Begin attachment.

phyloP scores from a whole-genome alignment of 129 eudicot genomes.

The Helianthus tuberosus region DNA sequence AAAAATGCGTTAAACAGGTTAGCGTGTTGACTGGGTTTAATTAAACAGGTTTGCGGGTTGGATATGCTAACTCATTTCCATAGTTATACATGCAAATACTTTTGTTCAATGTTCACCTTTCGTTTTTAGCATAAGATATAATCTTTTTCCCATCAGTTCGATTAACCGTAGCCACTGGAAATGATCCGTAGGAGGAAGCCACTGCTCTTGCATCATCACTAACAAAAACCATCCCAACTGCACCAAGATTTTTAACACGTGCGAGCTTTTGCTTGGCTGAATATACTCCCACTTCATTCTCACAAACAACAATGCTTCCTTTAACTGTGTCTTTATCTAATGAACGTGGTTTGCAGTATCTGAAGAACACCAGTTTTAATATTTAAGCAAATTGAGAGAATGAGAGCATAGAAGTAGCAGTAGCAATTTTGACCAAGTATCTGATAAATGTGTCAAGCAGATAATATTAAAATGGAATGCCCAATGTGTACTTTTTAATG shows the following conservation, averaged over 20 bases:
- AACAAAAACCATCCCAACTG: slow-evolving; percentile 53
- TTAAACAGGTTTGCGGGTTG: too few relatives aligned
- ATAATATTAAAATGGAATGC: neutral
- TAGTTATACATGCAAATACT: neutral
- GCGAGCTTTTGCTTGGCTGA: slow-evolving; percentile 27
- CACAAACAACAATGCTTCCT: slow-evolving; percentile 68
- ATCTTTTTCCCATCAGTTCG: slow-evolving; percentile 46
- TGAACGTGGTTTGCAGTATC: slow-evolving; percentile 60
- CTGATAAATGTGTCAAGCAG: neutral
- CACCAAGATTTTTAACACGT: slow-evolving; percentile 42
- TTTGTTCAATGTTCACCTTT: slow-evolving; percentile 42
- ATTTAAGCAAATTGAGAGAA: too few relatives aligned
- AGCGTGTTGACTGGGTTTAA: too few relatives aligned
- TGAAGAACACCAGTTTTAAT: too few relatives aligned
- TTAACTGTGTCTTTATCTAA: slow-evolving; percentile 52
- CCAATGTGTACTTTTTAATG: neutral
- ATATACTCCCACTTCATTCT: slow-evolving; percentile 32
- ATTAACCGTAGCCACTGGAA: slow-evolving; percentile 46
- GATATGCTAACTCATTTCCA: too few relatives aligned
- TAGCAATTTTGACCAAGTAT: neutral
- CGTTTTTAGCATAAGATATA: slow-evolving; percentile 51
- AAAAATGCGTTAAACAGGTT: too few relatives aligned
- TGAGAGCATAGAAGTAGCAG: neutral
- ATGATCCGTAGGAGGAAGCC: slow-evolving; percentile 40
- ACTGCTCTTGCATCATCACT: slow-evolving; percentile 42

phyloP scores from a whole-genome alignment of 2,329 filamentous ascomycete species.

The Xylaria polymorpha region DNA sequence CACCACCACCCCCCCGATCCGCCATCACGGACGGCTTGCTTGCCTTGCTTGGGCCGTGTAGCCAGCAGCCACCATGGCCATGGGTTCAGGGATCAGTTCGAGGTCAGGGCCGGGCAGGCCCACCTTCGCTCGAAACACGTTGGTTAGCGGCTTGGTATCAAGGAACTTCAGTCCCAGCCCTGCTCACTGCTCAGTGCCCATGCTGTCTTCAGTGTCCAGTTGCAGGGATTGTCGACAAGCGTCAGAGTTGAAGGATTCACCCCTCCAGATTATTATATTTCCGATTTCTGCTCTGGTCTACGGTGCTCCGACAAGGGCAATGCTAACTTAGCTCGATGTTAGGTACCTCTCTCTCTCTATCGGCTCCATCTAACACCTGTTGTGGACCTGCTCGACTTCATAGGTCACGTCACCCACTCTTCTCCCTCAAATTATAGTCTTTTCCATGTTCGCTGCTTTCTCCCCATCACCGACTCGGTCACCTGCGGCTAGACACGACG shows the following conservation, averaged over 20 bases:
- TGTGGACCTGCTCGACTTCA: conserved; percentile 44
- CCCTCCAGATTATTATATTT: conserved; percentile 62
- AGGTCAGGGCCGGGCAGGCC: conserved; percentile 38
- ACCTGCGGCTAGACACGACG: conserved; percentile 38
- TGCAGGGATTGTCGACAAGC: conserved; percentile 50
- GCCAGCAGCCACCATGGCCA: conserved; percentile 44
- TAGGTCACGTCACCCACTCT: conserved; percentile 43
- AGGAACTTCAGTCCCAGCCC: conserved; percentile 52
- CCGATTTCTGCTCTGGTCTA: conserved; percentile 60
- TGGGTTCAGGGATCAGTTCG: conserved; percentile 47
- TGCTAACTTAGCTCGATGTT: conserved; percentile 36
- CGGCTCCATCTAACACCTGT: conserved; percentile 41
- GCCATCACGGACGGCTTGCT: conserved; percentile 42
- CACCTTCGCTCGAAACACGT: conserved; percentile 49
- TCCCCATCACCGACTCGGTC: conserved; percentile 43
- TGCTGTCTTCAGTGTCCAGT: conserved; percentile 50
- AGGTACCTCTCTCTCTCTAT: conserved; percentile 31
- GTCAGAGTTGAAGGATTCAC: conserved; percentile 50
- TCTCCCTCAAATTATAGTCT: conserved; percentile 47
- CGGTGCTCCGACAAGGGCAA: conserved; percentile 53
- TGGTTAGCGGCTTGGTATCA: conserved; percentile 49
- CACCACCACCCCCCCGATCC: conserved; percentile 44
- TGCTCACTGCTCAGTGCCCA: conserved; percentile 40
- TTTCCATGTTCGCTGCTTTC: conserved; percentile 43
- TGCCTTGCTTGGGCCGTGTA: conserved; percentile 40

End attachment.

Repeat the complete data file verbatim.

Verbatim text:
phyloP scores from a whole-genome alignment of 129 eudicot genomes.

The Helianthus tuberosus region DNA sequence AAAAATGCGTTAAACAGGTTAGCGTGTTGACTGGGTTTAATTAAACAGGTTTGCGGGTTGGATATGCTAACTCATTTCCATAGTTATACATGCAAATACTTTTGTTCAATGTTCACCTTTCGTTTTTAGCATAAGATATAATCTTTTTCCCATCAGTTCGATTAACCGTAGCCACTGGAAATGATCCGTAGGAGGAAGCCACTGCTCTTGCATCATCACTAACAAAAACCATCCCAACTGCACCAAGATTTTTAACACGTGCGAGCTTTTGCTTGGCTGAATATACTCCCACTTCATTCTCACAAACAACAATGCTTCCTTTAACTGTGTCTTTATCTAATGAACGTGGTTTGCAGTATCTGAAGAACACCAGTTTTAATATTTAAGCAAATTGAGAGAATGAGAGCATAGAAGTAGCAGTAGCAATTTTGACCAAGTATCTGATAAATGTGTCAAGCAGATAATATTAAAATGGAATGCCCAATGTGTACTTTTTAATG shows the following conservation, averaged over 20 bases:
- AACAAAAACCATCCCAACTG: slow-evolving; percentile 53
- TTAAACAGGTTTGCGGGTTG: too few relatives aligned
- ATAATATTAAAATGGAATGC: neutral
- TAGTTATACATGCAAATACT: neutral
- GCGAGCTTTTGCTTGGCTGA: slow-evolving; percentile 27
- CACAAACAACAATGCTTCCT: slow-evolving; percentile 68
- ATCTTTTTCCCATCAGTTCG: slow-evolving; percentile 46
- TGAACGTGGTTTGCAGTATC: slow-evolving; percentile 60
- CTGATAAATGTGTCAAGCAG: neutral
- CACCAAGATTTTTAACACGT: slow-evolving; percentile 42
- TTTGTTCAATGTTCACCTTT: slow-evolving; percentile 42
- ATTTAAGCAAATTGAGAGAA: too few relatives aligned
- AGCGTGTTGACTGGGTTTAA: too few relatives aligned
- TGAAGAACACCAGTTTTAAT: too few relatives aligned
- TTAACTGTGTCTTTATCTAA: slow-evolving; percentile 52
- CCAATGTGTACTTTTTAATG: neutral
- ATATACTCCCACTTCATTCT: slow-evolving; percentile 32
- ATTAACCGTAGCCACTGGAA: slow-evolving; percentile 46
- GATATGCTAACTCATTTCCA: too few relatives aligned
- TAGCAATTTTGACCAAGTAT: neutral
- CGTTTTTAGCATAAGATATA: slow-evolving; percentile 51
- AAAAATGCGTTAAACAGGTT: too few relatives aligned
- TGAGAGCATAGAAGTAGCAG: neutral
- ATGATCCGTAGGAGGAAGCC: slow-evolving; percentile 40
- ACTGCTCTTGCATCATCACT: slow-evolving; percentile 42

phyloP scores from a whole-genome alignment of 2,329 filamentous ascomycete species.

The Xylaria polymorpha region DNA sequence CACCACCACCCCCCCGATCCGCCATCACGGACGGCTTGCTTGCCTTGCTTGGGCCGTGTAGCCAGCAGCCACCATGGCCATGGGTTCAGGGATCAGTTCGAGGTCAGGGCCGGGCAGGCCCACCTTCGCTCGAAACACGTTGGTTAGCGGCTTGGTATCAAGGAACTTCAGTCCCAGCCCTGCTCACTGCTCAGTGCCCATGCTGTCTTCAGTGTCCAGTTGCAGGGATTGTCGACAAGCGTCAGAGTTGAAGGATTCACCCCTCCAGATTATTATATTTCCGATTTCTGCTCTGGTCTACGGTGCTCCGACAAGGGCAATGCTAACTTAGCTCGATGTTAGGTACCTCTCTCTCTCTATCGGCTCCATCTAACACCTGTTGTGGACCTGCTCGACTTCATAGGTCACGTCACCCACTCTTCTCCCTCAAATTATAGTCTTTTCCATGTTCGCTGCTTTCTCCCCATCACCGACTCGGTCACCTGCGGCTAGACACGACG shows the following conservation, averaged over 20 bases:
- TGTGGACCTGCTCGACTTCA: conserved; percentile 44
- CCCTCCAGATTATTATATTT: conserved; percentile 62
- AGGTCAGGGCCGGGCAGGCC: conserved; percentile 38
- ACCTGCGGCTAGACACGACG: conserved; percentile 38
- TGCAGGGATTGTCGACAAGC: conserved; percentile 50
- GCCAGCAGCCACCATGGCCA: conserved; percentile 44
- TAGGTCACGTCACCCACTCT: conserved; percentile 43
- AGGAACTTCAGTCCCAGCCC: conserved; percentile 52
- CCGATTTCTGCTCTGGTCTA: conserved; percentile 60
- TGGGTTCAGGGATCAGTTCG: conserved; percentile 47
- TGCTAACTTAGCTCGATGTT: conserved; percentile 36
- CGGCTCCATCTAACACCTGT: conserved; percentile 41
- GCCATCACGGACGGCTTGCT: conserved; percentile 42
- CACCTTCGCTCGAAACACGT: conserved; percentile 49
- TCCCCATCACCGACTCGGTC: conserved; percentile 43
- TGCTGTCTTCAGTGTCCAGT: conserved; percentile 50
- AGGTACCTCTCTCTCTCTAT: conserved; percentile 31
- GTCAGAGTTGAAGGATTCAC: conserved; percentile 50
- TCTCCCTCAAATTATAGTCT: conserved; percentile 47
- CGGTGCTCCGACAAGGGCAA: conserved; percentile 53
- TGGTTAGCGGCTTGGTATCA: conserved; percentile 49
- CACCACCACCCCCCCGATCC: conserved; percentile 44
- TGCTCACTGCTCAGTGCCCA: conserved; percentile 40
- TTTCCATGTTCGCTGCTTTC: conserved; percentile 43
- TGCCTTGCTTGGGCCGTGTA: conserved; percentile 40